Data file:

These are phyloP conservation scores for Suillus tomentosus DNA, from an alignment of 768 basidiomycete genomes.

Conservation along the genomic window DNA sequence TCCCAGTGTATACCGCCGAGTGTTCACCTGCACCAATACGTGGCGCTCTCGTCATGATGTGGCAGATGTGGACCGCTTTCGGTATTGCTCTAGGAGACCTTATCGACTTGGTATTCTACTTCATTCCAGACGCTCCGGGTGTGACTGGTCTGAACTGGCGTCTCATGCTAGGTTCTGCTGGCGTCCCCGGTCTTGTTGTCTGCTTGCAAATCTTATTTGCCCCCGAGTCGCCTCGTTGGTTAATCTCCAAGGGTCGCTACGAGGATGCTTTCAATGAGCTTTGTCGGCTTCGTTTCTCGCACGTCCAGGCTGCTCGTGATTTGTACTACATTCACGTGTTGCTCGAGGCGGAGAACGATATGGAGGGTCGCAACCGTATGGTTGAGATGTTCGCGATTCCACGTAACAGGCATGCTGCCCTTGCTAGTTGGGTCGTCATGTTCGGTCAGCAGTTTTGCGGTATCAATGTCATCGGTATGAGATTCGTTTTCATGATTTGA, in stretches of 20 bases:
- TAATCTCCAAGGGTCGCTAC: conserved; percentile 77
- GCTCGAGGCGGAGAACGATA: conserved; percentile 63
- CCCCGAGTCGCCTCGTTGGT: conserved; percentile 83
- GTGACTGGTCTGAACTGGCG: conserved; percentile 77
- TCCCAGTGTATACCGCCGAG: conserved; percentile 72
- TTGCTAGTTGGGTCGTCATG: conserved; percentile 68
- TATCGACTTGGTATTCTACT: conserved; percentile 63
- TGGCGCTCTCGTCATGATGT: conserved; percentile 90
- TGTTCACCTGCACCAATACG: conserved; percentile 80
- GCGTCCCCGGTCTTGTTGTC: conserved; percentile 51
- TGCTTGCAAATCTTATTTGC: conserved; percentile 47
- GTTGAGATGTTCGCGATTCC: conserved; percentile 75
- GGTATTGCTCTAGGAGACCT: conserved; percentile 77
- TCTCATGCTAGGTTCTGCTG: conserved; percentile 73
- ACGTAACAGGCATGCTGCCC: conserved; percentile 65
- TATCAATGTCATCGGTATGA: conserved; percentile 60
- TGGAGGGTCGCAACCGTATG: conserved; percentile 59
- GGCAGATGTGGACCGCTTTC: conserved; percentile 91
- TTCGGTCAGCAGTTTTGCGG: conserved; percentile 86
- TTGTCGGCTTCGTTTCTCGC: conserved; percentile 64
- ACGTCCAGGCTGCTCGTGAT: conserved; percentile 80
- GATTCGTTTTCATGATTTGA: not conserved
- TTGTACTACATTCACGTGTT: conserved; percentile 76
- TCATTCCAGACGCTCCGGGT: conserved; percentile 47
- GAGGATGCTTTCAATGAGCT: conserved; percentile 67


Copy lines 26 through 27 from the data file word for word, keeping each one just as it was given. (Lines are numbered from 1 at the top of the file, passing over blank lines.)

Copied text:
- TCATTCCAGACGCTCCGGGT: conserved; percentile 47
- GAGGATGCTTTCAATGAGCT: conserved; percentile 67